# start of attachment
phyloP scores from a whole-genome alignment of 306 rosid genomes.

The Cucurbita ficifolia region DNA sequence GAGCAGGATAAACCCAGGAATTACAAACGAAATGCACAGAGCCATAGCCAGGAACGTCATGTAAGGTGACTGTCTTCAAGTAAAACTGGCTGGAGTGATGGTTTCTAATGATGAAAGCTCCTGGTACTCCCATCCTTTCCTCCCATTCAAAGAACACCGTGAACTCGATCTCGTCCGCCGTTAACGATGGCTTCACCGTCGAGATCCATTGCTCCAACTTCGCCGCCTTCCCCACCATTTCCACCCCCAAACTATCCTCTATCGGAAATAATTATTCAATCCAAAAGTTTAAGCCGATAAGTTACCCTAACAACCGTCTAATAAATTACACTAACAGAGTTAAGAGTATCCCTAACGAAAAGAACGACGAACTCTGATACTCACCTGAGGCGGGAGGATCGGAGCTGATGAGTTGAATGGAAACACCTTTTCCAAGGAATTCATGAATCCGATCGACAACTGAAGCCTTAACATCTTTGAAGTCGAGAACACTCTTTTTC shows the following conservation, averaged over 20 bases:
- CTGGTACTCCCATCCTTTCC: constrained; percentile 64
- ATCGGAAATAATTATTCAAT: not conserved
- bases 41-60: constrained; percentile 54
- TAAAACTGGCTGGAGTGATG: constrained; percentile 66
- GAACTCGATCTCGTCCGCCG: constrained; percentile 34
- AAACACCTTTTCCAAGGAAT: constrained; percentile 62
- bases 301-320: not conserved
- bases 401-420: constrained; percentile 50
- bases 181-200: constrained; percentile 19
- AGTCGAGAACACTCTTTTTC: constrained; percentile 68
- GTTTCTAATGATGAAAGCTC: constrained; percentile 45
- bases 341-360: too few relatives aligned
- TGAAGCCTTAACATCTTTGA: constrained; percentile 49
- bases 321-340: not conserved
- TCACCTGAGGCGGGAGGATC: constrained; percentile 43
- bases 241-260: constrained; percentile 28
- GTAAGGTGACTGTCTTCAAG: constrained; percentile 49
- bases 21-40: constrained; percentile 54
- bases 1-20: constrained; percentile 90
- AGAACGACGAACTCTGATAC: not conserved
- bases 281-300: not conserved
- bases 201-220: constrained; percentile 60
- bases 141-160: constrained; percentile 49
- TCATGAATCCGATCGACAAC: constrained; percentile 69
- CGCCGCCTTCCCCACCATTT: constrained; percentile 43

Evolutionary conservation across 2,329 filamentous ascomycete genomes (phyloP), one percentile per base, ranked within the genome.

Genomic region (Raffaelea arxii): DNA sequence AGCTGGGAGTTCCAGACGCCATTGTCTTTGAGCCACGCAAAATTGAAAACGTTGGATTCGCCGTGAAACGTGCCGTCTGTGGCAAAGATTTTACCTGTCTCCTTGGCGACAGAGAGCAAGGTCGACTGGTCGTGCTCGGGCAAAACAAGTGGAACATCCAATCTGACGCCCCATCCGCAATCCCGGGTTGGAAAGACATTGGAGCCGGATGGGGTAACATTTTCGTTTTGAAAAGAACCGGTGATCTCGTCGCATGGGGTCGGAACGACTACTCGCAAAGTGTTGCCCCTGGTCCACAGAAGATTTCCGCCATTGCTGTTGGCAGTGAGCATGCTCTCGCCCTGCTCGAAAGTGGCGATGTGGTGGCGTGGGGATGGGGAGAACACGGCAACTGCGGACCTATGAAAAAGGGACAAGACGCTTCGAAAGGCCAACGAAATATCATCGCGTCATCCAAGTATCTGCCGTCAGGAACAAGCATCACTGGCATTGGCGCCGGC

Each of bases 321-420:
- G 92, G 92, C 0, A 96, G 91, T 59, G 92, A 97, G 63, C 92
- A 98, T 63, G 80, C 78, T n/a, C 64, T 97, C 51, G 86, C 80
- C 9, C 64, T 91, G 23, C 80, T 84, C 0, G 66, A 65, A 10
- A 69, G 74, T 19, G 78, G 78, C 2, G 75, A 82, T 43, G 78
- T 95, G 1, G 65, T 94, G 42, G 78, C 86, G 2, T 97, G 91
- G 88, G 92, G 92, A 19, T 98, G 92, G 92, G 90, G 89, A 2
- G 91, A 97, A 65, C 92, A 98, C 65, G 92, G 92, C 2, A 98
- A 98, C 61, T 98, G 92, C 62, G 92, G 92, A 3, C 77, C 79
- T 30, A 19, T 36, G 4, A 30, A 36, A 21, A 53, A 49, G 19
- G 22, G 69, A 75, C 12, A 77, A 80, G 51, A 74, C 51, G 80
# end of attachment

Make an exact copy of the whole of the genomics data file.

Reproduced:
phyloP scores from a whole-genome alignment of 306 rosid genomes.

The Cucurbita ficifolia region DNA sequence GAGCAGGATAAACCCAGGAATTACAAACGAAATGCACAGAGCCATAGCCAGGAACGTCATGTAAGGTGACTGTCTTCAAGTAAAACTGGCTGGAGTGATGGTTTCTAATGATGAAAGCTCCTGGTACTCCCATCCTTTCCTCCCATTCAAAGAACACCGTGAACTCGATCTCGTCCGCCGTTAACGATGGCTTCACCGTCGAGATCCATTGCTCCAACTTCGCCGCCTTCCCCACCATTTCCACCCCCAAACTATCCTCTATCGGAAATAATTATTCAATCCAAAAGTTTAAGCCGATAAGTTACCCTAACAACCGTCTAATAAATTACACTAACAGAGTTAAGAGTATCCCTAACGAAAAGAACGACGAACTCTGATACTCACCTGAGGCGGGAGGATCGGAGCTGATGAGTTGAATGGAAACACCTTTTCCAAGGAATTCATGAATCCGATCGACAACTGAAGCCTTAACATCTTTGAAGTCGAGAACACTCTTTTTC shows the following conservation, averaged over 20 bases:
- CTGGTACTCCCATCCTTTCC: constrained; percentile 64
- ATCGGAAATAATTATTCAAT: not conserved
- bases 41-60: constrained; percentile 54
- TAAAACTGGCTGGAGTGATG: constrained; percentile 66
- GAACTCGATCTCGTCCGCCG: constrained; percentile 34
- AAACACCTTTTCCAAGGAAT: constrained; percentile 62
- bases 301-320: not conserved
- bases 401-420: constrained; percentile 50
- bases 181-200: constrained; percentile 19
- AGTCGAGAACACTCTTTTTC: constrained; percentile 68
- GTTTCTAATGATGAAAGCTC: constrained; percentile 45
- bases 341-360: too few relatives aligned
- TGAAGCCTTAACATCTTTGA: constrained; percentile 49
- bases 321-340: not conserved
- TCACCTGAGGCGGGAGGATC: constrained; percentile 43
- bases 241-260: constrained; percentile 28
- GTAAGGTGACTGTCTTCAAG: constrained; percentile 49
- bases 21-40: constrained; percentile 54
- bases 1-20: constrained; percentile 90
- AGAACGACGAACTCTGATAC: not conserved
- bases 281-300: not conserved
- bases 201-220: constrained; percentile 60
- bases 141-160: constrained; percentile 49
- TCATGAATCCGATCGACAAC: constrained; percentile 69
- CGCCGCCTTCCCCACCATTT: constrained; percentile 43

Evolutionary conservation across 2,329 filamentous ascomycete genomes (phyloP), one percentile per base, ranked within the genome.

Genomic region (Raffaelea arxii): DNA sequence AGCTGGGAGTTCCAGACGCCATTGTCTTTGAGCCACGCAAAATTGAAAACGTTGGATTCGCCGTGAAACGTGCCGTCTGTGGCAAAGATTTTACCTGTCTCCTTGGCGACAGAGAGCAAGGTCGACTGGTCGTGCTCGGGCAAAACAAGTGGAACATCCAATCTGACGCCCCATCCGCAATCCCGGGTTGGAAAGACATTGGAGCCGGATGGGGTAACATTTTCGTTTTGAAAAGAACCGGTGATCTCGTCGCATGGGGTCGGAACGACTACTCGCAAAGTGTTGCCCCTGGTCCACAGAAGATTTCCGCCATTGCTGTTGGCAGTGAGCATGCTCTCGCCCTGCTCGAAAGTGGCGATGTGGTGGCGTGGGGATGGGGAGAACACGGCAACTGCGGACCTATGAAAAAGGGACAAGACGCTTCGAAAGGCCAACGAAATATCATCGCGTCATCCAAGTATCTGCCGTCAGGAACAAGCATCACTGGCATTGGCGCCGGC

Each of bases 321-420:
- G 92, G 92, C 0, A 96, G 91, T 59, G 92, A 97, G 63, C 92
- A 98, T 63, G 80, C 78, T n/a, C 64, T 97, C 51, G 86, C 80
- C 9, C 64, T 91, G 23, C 80, T 84, C 0, G 66, A 65, A 10
- A 69, G 74, T 19, G 78, G 78, C 2, G 75, A 82, T 43, G 78
- T 95, G 1, G 65, T 94, G 42, G 78, C 86, G 2, T 97, G 91
- G 88, G 92, G 92, A 19, T 98, G 92, G 92, G 90, G 89, A 2
- G 91, A 97, A 65, C 92, A 98, C 65, G 92, G 92, C 2, A 98
- A 98, C 61, T 98, G 92, C 62, G 92, G 92, A 3, C 77, C 79
- T 30, A 19, T 36, G 4, A 30, A 36, A 21, A 53, A 49, G 19
- G 22, G 69, A 75, C 12, A 77, A 80, G 51, A 74, C 51, G 80